Though the Smokies are littered with waterfalls and cascades of every sort, Rainbow Falls is the tallest. That, and the rainbow it produces on sunny afternoons, are its claim to fame. But as a general rule, the output is rather meager. As a general rule…

IMG_5375A couple of miles in, the rain picked up considerably. We pulled on rain jackets and carried on. We noticed how the colors of the leaves became more intense when wet. We looked out through openings in the trees at a world swathed in mist. We gave thanks for the canopy that withheld much of the water. Several streams crossed the trail. There were log bridges for a couple. The rest were crossed by stepping on larger rocks that stood above the water. We remarked early on how even the trail itself looked like a dry creek bed. As we neared the top, it wasn’t dry any more. Rivulets of water had begun to course down the center of the path. A curiosity. A slight inconvenience. For now.

By the time we reached the summit, our breath poured out in clouds of vapor and there were bits of ice in the rain. A fire burned in the lodge. We poured the water out of our boots, wrung out socks and jackets and hung them over chair backs to dry, and snuggled up to the stove. We devoured our lunch and drank our weight in coffee and hot chocolate. The memory of that warm coffee would be a comfort to me for some miles after.

Tearing ourselves away from the fire was painful. Shoving my feet back into those cold, wet boots made me want to cry a little. But it’s amazing how quickly the body acclimates. We started back down the way we had come, but we soon recognized that a considerable change in the trail had taken place while we rested. The rivulet was now a stream four or five inches deep. We straddled the path walking on its sides where we could, occasionally finding large rocks in the middle, avoiding stepping into the water at all costs. We would eventually give up on that.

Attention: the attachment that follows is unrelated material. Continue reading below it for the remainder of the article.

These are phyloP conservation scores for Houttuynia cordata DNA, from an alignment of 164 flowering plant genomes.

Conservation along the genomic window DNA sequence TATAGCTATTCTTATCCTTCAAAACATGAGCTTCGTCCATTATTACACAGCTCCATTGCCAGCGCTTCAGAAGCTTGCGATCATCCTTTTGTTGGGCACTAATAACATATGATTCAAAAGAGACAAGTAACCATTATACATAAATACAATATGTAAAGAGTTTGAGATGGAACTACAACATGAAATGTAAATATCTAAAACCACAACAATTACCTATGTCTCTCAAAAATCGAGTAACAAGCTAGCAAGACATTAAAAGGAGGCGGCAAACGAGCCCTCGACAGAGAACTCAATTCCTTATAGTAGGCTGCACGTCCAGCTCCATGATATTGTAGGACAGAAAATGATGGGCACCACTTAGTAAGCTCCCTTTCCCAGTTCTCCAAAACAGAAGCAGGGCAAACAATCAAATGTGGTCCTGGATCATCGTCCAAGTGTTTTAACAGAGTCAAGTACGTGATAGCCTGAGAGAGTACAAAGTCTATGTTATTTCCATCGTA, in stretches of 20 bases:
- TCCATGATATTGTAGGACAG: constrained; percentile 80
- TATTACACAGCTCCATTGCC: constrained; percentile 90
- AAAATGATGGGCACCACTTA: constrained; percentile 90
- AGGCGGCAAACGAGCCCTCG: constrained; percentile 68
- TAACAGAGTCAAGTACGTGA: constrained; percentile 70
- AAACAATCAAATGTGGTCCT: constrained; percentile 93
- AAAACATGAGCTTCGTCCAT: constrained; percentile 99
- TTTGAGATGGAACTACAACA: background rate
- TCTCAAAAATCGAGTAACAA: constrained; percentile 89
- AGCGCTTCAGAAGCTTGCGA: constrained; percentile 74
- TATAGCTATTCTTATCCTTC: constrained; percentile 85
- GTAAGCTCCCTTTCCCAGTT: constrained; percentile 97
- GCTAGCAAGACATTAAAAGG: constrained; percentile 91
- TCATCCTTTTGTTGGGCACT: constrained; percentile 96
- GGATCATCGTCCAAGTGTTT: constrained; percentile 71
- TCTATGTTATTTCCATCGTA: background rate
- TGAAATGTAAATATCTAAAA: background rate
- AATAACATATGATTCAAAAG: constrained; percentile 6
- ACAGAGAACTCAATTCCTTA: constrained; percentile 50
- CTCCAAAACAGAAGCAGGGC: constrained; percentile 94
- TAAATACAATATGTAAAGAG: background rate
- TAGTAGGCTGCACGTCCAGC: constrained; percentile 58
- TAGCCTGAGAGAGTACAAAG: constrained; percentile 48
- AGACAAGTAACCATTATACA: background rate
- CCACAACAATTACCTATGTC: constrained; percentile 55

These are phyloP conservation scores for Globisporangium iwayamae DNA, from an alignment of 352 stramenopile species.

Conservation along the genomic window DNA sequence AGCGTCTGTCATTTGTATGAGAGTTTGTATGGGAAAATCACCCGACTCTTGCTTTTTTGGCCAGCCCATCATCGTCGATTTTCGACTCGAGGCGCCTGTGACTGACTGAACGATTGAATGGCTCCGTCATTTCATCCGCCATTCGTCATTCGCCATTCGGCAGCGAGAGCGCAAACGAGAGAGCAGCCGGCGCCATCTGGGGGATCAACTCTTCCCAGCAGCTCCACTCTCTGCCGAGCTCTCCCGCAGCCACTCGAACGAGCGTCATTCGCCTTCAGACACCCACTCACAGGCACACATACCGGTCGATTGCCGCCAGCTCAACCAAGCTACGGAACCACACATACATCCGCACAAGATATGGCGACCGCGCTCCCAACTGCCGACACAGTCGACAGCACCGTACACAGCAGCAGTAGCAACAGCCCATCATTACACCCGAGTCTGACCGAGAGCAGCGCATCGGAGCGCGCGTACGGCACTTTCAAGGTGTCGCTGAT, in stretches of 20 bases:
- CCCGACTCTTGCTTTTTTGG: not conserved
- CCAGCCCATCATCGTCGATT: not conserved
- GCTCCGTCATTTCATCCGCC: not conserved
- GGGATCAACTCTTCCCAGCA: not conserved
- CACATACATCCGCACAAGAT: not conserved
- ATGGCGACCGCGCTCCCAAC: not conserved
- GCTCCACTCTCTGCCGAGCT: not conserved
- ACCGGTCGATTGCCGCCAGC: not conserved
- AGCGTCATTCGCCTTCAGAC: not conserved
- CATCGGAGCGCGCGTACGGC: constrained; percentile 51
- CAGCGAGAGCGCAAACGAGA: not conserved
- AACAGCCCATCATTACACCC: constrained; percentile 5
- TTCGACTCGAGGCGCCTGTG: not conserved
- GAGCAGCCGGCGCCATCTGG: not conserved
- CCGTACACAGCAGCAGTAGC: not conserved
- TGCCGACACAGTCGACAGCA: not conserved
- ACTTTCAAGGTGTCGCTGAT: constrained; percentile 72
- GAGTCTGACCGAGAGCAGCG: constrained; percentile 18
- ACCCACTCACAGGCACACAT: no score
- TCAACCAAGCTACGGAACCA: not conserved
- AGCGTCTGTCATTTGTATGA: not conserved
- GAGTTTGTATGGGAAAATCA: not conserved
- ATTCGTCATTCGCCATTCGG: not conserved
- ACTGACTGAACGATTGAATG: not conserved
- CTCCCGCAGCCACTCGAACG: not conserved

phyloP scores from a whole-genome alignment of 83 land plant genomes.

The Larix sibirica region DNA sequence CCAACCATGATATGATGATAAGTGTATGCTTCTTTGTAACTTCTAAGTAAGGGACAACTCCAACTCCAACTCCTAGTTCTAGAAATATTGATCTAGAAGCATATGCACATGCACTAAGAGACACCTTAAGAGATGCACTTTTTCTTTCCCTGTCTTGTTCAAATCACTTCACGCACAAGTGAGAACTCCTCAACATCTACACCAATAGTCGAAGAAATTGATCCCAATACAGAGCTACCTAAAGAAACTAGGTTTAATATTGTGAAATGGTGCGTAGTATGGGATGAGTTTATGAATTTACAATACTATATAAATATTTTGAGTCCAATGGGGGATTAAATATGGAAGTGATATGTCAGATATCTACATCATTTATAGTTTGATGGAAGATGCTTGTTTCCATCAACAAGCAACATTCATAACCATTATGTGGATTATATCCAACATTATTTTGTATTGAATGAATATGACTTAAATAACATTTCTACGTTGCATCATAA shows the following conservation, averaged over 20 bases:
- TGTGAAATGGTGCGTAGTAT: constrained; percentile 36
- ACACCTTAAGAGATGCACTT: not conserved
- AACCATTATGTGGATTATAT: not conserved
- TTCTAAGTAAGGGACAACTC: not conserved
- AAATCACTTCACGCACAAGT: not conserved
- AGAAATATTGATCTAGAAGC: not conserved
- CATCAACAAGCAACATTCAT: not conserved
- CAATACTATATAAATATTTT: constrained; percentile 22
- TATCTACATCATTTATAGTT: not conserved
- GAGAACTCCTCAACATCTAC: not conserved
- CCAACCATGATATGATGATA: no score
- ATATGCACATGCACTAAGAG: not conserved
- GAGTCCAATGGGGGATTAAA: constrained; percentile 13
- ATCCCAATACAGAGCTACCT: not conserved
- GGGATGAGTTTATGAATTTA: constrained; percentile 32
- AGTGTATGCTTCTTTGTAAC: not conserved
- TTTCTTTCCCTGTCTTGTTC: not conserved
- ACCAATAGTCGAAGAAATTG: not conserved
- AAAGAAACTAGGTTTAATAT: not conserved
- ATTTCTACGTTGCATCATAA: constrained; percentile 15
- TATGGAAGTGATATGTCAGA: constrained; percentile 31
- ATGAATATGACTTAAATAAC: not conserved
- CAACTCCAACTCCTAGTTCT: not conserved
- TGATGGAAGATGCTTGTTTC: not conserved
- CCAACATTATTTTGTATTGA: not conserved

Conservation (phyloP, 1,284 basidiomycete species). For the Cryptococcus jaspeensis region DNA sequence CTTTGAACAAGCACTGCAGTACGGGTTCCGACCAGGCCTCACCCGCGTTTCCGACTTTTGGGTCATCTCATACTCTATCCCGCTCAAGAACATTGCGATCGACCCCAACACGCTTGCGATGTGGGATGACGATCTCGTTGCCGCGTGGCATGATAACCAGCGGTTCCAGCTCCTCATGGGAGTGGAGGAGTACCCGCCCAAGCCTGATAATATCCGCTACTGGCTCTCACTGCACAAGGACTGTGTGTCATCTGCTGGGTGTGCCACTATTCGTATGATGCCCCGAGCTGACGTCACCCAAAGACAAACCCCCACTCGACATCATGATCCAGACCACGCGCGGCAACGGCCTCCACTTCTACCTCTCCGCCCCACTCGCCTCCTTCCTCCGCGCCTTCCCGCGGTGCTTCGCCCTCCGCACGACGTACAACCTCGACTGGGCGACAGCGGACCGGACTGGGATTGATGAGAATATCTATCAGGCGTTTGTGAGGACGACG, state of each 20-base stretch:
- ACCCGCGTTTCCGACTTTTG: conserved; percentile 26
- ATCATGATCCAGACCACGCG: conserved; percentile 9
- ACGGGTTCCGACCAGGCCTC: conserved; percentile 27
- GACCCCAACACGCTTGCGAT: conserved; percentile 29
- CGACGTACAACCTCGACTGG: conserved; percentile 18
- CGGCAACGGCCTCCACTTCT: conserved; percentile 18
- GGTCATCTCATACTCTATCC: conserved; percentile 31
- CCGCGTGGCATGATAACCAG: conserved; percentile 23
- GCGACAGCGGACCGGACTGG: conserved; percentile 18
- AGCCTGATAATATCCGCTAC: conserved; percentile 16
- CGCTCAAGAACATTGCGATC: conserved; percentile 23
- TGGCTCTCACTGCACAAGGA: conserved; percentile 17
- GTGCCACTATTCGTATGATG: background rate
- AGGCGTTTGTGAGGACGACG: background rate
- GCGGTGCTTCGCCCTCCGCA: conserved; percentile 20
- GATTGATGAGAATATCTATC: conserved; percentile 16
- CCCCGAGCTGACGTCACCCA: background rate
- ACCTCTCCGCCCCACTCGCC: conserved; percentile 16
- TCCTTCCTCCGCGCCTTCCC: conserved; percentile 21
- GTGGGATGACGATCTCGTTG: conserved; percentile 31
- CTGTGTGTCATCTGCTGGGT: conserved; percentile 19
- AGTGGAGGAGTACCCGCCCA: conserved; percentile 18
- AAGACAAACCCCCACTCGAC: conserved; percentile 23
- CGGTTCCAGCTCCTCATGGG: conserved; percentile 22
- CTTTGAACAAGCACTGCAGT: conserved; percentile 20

The first water crossing was the worst. It had occurred to me by then that the rocks we had crossed on before might be difficult to find now. It had not occurred to me that they would be buried under a foot of roaring water tumbling headlong down the mountain. We walked up and down the creek looking for a place to string together rocks and make a crossing above water. It was not to be found. We dared not cross on the higher rocks for fear of being washed off and carried over the cliffs below. So we walked behind them figuring that if the water took us, the rocks would stop us. The freezing water came up to our thighs. We held our breath and held onto one another and pushed through to the other side. My heart was filled with gratitude and my boots were full of water.

Mike made me jump across the second stream. I didn’t think I could do it. We were jumping from one wet, mossy rock to another and it was a big gap and the pack made me feel like a rhinoceros on stilts. But he would not let me be a coward. He jumped first and did not die. He promised to catch me if I fell. I also did not die. I was very glad about that.

We continued to dodge water in the paths until the last mile and a half or so. It was mentally exhausting, all that navigating. It took us as long to get down as it did to get up. That never happens. But, we were rewarded by a view of the falls that most people never get. People who were only hiking as far as the falls were turning back because a couple of the water crossings were on that side of the falls. Perhaps we would have turned back if we had started then, I don’t know. I am glad now that was not an option.

As a training hike, it was far more effective than we planned. We learned a lot about packing for rain and are making some adjustments in our gear. Though the Grand Canyon is in the desert, sudden thunderstorms are always a possibility. As an adventure, it exceeded anything we might have hoped for.